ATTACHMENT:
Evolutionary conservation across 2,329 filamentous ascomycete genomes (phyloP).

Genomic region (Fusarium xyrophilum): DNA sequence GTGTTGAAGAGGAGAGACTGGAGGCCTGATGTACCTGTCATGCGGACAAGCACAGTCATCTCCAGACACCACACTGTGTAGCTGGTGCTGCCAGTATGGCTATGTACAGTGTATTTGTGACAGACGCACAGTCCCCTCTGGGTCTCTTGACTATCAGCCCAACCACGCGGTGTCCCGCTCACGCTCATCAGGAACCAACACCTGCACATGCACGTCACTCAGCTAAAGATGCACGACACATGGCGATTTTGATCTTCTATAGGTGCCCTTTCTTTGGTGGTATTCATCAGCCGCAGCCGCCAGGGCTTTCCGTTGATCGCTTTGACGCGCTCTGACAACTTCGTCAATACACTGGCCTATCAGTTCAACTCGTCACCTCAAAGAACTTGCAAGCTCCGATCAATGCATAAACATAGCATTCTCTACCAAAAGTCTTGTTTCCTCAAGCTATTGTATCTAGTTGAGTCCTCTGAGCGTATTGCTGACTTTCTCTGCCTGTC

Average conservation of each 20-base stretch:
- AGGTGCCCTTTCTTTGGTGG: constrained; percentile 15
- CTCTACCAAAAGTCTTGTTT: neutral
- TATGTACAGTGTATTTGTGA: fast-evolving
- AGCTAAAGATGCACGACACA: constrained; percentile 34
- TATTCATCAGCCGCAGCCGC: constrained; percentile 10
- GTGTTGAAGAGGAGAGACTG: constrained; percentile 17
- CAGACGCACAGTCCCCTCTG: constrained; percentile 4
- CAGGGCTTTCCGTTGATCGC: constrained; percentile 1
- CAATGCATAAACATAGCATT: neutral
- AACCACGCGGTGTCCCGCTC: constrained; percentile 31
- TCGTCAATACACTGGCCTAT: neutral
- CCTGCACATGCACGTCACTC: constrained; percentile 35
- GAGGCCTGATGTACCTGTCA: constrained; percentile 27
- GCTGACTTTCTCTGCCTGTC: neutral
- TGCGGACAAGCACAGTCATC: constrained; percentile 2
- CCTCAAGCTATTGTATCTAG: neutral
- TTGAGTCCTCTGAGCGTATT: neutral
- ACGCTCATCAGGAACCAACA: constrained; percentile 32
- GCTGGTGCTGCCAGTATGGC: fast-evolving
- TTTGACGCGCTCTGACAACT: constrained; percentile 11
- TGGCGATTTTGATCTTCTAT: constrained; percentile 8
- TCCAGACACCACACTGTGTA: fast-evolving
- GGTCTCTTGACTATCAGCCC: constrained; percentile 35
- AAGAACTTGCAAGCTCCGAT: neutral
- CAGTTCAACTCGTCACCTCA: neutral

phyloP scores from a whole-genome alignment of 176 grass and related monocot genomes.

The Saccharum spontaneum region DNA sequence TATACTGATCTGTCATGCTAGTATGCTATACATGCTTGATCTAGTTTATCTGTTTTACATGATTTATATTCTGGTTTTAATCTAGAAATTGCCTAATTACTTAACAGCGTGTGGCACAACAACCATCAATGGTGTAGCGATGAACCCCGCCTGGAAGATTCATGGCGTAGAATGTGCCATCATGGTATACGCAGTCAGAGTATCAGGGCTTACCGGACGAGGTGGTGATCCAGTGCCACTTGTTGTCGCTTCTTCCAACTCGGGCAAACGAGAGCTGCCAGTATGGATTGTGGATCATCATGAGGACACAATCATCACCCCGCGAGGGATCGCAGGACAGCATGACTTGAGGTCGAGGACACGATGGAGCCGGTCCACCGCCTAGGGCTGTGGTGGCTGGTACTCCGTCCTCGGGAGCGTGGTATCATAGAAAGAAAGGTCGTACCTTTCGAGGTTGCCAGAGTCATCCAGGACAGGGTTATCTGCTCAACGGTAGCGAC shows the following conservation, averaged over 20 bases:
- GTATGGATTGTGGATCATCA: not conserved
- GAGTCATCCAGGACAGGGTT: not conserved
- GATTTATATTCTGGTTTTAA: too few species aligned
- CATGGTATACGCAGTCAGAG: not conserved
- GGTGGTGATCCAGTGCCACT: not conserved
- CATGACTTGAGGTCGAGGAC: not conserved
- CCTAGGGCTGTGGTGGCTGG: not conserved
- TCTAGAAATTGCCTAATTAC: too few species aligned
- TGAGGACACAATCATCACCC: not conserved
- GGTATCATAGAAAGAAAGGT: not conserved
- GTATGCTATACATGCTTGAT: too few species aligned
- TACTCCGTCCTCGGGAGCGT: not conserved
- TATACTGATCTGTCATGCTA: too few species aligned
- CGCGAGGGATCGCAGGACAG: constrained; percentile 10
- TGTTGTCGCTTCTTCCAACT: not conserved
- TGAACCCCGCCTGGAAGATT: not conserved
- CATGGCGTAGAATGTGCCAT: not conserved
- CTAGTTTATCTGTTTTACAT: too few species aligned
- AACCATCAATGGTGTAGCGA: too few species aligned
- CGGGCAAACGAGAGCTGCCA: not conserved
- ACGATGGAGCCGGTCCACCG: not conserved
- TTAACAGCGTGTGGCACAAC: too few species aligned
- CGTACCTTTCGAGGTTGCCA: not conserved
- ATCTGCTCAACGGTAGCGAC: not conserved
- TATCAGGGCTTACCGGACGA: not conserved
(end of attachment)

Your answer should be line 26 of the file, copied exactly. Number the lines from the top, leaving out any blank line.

- GGTCTCTTGACTATCAGCCC: constrained; percentile 35